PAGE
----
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Advice regarding transition to medicine

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GreenDuck12

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I have a few questions that I would appreciate guidance on:

1) Would a transition to post-bacc immediately from law school look bad? I've done public interest law, policy consulting, and corporate law during my time in law school. I am still interested in medicine. I think it's unfair to take my interest in medicine less seriously as compared to a 20 something who has had no real jobs and experiences to "rule out" things like law and other careers. However, it seems like other law -> med posters here get the "You're going to get asked about your interest in medicine. Why not practice law for a few years?" comment a lot.

No need to project that medical schools are going to take you less seriously because you will have JD. However, as an older applicant who is making a substantial career change after a significant investment of time and money earning a JD, you are going to need to have a clear and coherent story for why you want to pursue medicine that goes beyond the classic "I want to help people" message that younger applicants can get away with. You will be asked why you are changing careers, as was I, and as long as you have an answer you'll be fine. The reality is there isn't one right or wrong answer for pursuing a new career. This is a good space to really flesh out what your goals are for your career and what are the types of problems that you want to address in your professional life. Just be aware that you need to ensure that your answers relate to the practice of medicine as schools are primarily trying to produce physicians. Also keep in mind that medical schools just want to make sure you aren't going to bail when things get tough or change your mind midway through your education. As each seat represents a significant source of revenue to conduct medical education, and schools rarely admit transfer applicants, they want to make sure that each person they admit will be in it for the long haul.

2) How do people finance post-bacc programs? I come from a low-income family (hence the rush to attend law school and start making money) and I will have to fund the program by myself. I have about 20K in undergrad loans and will have $60K in grad loans.

If you are enrolled as an official degree/certificate students you can access federal loans. That being said, many nontraditional students work and take classes part time if loans aren't an option or are unpalatable. For postbac programs, you can pursue a formal program at places such as Goucher and Bryn Mawr that will get you through most prereqs in one year, but will pay a significant premium (40k+). You can also do an informal postbac at most colleges and universities by simply enrolling in premed courses. I opted for the second route because I wanted to continue working so I enrolled at an extension program that offered classes at night. Depending on what your timeline is, you could opt for a formal program and pay a higher rate of tuition now but possibly begin practicing as a physician (and earning an attending's salary that much sooner) or opt for a longer DIY route that allows you to work while you get ready for an application cycle.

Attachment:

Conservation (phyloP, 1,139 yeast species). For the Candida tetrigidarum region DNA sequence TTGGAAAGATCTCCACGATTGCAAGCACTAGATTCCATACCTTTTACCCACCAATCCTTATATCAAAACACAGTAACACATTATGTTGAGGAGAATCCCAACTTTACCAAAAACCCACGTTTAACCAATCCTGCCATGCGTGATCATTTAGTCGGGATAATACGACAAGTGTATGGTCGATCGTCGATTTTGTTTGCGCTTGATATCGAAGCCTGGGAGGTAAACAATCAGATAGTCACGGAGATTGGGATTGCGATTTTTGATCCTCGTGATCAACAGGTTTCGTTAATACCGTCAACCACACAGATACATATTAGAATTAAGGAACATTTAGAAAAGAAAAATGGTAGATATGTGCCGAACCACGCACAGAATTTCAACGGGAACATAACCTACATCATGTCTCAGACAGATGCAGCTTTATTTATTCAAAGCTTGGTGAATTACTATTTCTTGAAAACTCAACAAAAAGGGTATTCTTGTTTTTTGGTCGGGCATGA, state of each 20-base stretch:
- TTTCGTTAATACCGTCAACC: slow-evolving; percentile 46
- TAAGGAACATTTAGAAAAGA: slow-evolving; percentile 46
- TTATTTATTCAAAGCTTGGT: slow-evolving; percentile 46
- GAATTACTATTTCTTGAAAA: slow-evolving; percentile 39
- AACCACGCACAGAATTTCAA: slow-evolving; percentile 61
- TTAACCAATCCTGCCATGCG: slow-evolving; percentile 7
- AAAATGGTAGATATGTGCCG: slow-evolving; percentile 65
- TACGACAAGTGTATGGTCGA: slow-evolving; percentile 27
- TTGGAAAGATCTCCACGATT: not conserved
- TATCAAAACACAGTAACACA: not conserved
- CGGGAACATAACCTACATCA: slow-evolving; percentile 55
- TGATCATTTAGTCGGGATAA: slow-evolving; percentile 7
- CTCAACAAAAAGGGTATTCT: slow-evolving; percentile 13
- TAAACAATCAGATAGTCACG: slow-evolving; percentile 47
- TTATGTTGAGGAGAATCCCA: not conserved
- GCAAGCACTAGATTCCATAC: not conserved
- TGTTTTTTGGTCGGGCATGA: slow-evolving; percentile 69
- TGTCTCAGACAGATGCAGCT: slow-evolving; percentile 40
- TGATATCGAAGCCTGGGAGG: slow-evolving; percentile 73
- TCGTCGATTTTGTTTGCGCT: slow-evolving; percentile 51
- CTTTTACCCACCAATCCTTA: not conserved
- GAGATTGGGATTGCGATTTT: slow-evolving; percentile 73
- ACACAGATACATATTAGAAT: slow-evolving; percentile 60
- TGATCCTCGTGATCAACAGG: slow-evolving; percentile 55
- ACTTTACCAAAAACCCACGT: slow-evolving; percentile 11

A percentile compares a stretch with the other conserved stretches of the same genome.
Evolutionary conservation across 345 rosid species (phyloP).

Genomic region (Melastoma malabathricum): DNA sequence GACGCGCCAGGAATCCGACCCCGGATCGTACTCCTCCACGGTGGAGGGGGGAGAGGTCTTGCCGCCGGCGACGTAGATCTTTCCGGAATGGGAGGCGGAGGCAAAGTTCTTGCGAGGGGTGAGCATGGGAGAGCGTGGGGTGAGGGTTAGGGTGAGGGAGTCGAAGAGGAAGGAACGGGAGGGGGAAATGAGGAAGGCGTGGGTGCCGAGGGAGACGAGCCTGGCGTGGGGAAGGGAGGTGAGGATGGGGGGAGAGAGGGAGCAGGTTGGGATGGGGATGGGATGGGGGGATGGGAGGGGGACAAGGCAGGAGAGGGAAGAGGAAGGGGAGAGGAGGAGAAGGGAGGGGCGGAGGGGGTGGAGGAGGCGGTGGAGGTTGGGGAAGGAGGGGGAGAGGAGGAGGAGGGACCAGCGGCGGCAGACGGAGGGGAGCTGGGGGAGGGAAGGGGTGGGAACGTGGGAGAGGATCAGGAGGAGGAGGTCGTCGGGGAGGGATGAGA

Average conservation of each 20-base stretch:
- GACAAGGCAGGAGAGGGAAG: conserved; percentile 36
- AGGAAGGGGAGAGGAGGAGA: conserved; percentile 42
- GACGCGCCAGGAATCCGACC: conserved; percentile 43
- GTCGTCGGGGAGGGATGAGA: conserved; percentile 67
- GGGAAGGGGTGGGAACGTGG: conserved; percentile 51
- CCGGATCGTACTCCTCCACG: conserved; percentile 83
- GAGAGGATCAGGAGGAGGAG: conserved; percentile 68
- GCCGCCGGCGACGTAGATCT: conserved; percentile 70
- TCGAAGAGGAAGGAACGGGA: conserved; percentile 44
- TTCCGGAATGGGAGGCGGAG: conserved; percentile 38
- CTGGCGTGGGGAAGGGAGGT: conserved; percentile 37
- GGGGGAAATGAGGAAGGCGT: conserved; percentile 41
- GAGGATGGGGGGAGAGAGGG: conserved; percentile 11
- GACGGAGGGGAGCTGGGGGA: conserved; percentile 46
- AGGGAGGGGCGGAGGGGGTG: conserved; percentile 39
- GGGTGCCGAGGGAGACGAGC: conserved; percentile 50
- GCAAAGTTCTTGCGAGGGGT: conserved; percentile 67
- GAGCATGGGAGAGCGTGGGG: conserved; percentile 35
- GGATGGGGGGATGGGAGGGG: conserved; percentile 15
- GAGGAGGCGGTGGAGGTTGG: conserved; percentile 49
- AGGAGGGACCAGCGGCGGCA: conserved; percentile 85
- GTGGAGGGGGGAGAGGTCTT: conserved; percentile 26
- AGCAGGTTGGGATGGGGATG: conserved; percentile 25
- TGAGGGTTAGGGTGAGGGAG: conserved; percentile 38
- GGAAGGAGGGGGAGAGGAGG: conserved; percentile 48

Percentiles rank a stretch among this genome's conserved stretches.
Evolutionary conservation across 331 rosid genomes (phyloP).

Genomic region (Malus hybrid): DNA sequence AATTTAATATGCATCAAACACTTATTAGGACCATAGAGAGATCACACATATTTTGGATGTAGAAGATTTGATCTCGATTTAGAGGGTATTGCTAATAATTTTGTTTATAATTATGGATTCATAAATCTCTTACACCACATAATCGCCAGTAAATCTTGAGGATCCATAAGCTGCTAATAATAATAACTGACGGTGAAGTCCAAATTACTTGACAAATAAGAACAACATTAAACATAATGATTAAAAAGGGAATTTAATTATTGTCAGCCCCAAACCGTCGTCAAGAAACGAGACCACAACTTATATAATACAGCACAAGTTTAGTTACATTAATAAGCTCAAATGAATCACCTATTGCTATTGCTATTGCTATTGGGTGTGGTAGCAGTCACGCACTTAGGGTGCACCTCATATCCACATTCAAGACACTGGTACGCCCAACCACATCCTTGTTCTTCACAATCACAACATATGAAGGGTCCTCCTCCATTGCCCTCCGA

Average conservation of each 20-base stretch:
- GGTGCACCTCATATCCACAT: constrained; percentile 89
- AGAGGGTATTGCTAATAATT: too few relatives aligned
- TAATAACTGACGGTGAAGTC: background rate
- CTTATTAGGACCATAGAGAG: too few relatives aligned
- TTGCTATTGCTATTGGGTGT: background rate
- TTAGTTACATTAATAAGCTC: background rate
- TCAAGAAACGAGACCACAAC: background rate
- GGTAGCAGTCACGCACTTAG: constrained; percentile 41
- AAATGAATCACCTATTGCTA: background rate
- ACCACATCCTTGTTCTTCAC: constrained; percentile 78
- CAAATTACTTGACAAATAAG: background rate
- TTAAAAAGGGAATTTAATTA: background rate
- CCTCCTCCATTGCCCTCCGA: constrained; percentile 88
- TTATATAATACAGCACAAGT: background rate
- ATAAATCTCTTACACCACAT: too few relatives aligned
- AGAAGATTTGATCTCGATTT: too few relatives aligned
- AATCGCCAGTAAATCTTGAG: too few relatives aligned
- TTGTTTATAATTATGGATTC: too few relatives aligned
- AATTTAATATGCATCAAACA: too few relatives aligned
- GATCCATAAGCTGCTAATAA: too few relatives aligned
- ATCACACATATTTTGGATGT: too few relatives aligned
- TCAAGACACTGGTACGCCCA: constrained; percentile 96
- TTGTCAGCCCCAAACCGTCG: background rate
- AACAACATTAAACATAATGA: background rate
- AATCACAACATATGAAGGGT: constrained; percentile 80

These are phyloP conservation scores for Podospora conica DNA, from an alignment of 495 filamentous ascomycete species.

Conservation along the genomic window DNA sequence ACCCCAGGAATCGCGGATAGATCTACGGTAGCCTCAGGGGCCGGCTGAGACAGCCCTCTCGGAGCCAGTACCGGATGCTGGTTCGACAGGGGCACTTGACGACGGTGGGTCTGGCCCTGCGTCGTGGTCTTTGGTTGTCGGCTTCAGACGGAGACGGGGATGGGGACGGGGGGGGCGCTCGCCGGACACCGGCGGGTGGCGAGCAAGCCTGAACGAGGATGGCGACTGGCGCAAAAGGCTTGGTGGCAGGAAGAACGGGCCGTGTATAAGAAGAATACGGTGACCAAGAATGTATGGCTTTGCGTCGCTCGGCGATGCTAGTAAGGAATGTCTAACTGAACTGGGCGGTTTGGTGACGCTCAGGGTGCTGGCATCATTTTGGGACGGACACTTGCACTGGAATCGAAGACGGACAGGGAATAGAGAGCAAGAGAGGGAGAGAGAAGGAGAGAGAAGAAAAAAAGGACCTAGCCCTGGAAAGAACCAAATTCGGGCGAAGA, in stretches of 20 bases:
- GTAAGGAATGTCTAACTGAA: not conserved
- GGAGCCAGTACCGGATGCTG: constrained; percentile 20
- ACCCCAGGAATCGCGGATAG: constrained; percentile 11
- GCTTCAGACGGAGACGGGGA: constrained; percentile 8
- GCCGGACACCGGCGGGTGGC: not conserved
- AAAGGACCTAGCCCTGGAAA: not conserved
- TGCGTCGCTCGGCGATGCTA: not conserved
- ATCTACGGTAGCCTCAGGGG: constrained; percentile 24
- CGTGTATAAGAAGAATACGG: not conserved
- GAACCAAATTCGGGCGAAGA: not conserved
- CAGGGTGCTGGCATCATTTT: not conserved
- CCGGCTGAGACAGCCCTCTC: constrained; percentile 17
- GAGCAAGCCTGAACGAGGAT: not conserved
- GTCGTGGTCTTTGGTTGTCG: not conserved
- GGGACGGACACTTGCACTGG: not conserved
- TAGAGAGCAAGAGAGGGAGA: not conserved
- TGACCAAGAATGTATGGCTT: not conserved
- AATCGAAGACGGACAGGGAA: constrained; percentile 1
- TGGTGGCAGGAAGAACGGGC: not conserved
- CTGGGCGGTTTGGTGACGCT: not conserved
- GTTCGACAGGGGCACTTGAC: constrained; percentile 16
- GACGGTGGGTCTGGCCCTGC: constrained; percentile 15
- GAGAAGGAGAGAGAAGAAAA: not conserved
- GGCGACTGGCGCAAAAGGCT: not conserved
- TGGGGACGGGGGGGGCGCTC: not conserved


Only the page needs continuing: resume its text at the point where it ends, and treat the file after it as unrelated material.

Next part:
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GreenDuck12

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Thank you for your thorough reply! I am unsure what a "convincing" answer to "why medicine" is. If you're interested in science, you can do research or a PhD. If you're interested in policy, then do an MPP. If you're interested in "helping people," do social work or nonprofit work. I can't imagine how "nontraditional students" are questioned about how convincing their "why medicine" answer is because the reality is, the answer most often is "I care about sick people and want to treat them." I always see this nontraditional students, especially students switching from other professional careers like law, get grilled almost unfairly more but it seems to me that someone who is older, has developed time and experience in another field and has more skills, would be a great candidate. Also, the fact that I stuck it through applying to law school and going to law school is in and of itself a better prediction of my ability to withstand a doctorate program, vs. a 22 year old who has spent all their life just trying to get into med school and has had no exposure to anything else.

Where have you seen nontraditional students get grilled if you haven't been through interviews yet? I didn't have that experience during this last cycle after spending 7 years as a professional in my former field. You are correct that many programs do value to skills and experiences older applicants bring to the table but you have to keep in mind that admissions is incredibly competitive. Over 60k people apply to MD programs each year for only 20k seats.

A convincing answer to why medicine is simply that, an answer that is well thought out and grounded in experience instead of hyperbole. Take your thought about the "I care about sick people and want to treat them" and take it a step farther to answer: why you should be the one to treat them, what experiences have you had that leads you to believe you would be more effective as a physician, what are you goals within the practice of medicine, what drives you to do this, etc? Most of the personal statements that I review aren't strong statements because they end with wanting to help people instead of delving deeper. Delving deeper is what helps fend off the questions that may be asked about why you should consider an MPP or becoming a social worker or teacher. Keeping your answers specific as it relates to the practice of medicine really goes a long way in crafting a strong and coherent personal statement. It gets easier to write about this as you spend more time in a medical setting.